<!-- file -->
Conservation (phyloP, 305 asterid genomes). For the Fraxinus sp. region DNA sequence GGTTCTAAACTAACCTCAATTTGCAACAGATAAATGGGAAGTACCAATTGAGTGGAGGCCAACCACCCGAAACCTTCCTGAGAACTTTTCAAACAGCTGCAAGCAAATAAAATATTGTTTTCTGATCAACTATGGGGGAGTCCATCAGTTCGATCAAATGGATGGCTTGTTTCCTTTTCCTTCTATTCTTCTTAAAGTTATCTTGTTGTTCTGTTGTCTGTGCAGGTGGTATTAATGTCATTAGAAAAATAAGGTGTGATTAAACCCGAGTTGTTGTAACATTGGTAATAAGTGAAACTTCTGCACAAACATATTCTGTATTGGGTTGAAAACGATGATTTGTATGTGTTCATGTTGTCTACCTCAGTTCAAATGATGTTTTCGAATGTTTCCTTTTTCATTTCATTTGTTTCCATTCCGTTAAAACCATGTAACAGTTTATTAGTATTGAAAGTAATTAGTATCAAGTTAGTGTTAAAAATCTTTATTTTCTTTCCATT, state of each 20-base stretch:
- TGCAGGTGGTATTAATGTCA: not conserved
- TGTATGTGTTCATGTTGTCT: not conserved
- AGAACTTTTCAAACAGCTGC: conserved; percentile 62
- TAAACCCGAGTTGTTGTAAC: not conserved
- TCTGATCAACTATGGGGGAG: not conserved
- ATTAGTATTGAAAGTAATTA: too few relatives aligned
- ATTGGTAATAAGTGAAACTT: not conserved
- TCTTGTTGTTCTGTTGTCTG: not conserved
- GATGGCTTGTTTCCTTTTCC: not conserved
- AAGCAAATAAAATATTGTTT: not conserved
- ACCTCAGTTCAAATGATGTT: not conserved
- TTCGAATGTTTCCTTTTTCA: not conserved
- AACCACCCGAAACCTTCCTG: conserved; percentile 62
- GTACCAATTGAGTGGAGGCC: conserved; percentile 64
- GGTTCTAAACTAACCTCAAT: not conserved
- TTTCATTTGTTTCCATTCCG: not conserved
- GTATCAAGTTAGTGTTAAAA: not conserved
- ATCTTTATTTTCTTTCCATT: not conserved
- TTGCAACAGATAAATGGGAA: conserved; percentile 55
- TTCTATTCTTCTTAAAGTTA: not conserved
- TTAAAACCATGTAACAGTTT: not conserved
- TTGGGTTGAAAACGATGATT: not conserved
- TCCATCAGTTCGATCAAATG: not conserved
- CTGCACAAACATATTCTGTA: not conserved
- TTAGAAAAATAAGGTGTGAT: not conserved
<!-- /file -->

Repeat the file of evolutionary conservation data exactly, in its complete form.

Conservation (phyloP, 305 asterid genomes). For the Fraxinus sp. region DNA sequence GGTTCTAAACTAACCTCAATTTGCAACAGATAAATGGGAAGTACCAATTGAGTGGAGGCCAACCACCCGAAACCTTCCTGAGAACTTTTCAAACAGCTGCAAGCAAATAAAATATTGTTTTCTGATCAACTATGGGGGAGTCCATCAGTTCGATCAAATGGATGGCTTGTTTCCTTTTCCTTCTATTCTTCTTAAAGTTATCTTGTTGTTCTGTTGTCTGTGCAGGTGGTATTAATGTCATTAGAAAAATAAGGTGTGATTAAACCCGAGTTGTTGTAACATTGGTAATAAGTGAAACTTCTGCACAAACATATTCTGTATTGGGTTGAAAACGATGATTTGTATGTGTTCATGTTGTCTACCTCAGTTCAAATGATGTTTTCGAATGTTTCCTTTTTCATTTCATTTGTTTCCATTCCGTTAAAACCATGTAACAGTTTATTAGTATTGAAAGTAATTAGTATCAAGTTAGTGTTAAAAATCTTTATTTTCTTTCCATT, state of each 20-base stretch:
- TGCAGGTGGTATTAATGTCA: not conserved
- TGTATGTGTTCATGTTGTCT: not conserved
- AGAACTTTTCAAACAGCTGC: conserved; percentile 62
- TAAACCCGAGTTGTTGTAAC: not conserved
- TCTGATCAACTATGGGGGAG: not conserved
- ATTAGTATTGAAAGTAATTA: too few relatives aligned
- ATTGGTAATAAGTGAAACTT: not conserved
- TCTTGTTGTTCTGTTGTCTG: not conserved
- GATGGCTTGTTTCCTTTTCC: not conserved
- AAGCAAATAAAATATTGTTT: not conserved
- ACCTCAGTTCAAATGATGTT: not conserved
- TTCGAATGTTTCCTTTTTCA: not conserved
- AACCACCCGAAACCTTCCTG: conserved; percentile 62
- GTACCAATTGAGTGGAGGCC: conserved; percentile 64
- GGTTCTAAACTAACCTCAAT: not conserved
- TTTCATTTGTTTCCATTCCG: not conserved
- GTATCAAGTTAGTGTTAAAA: not conserved
- ATCTTTATTTTCTTTCCATT: not conserved
- TTGCAACAGATAAATGGGAA: conserved; percentile 55
- TTCTATTCTTCTTAAAGTTA: not conserved
- TTAAAACCATGTAACAGTTT: not conserved
- TTGGGTTGAAAACGATGATT: not conserved
- TCCATCAGTTCGATCAAATG: not conserved
- CTGCACAAACATATTCTGTA: not conserved
- TTAGAAAAATAAGGTGTGAT: not conserved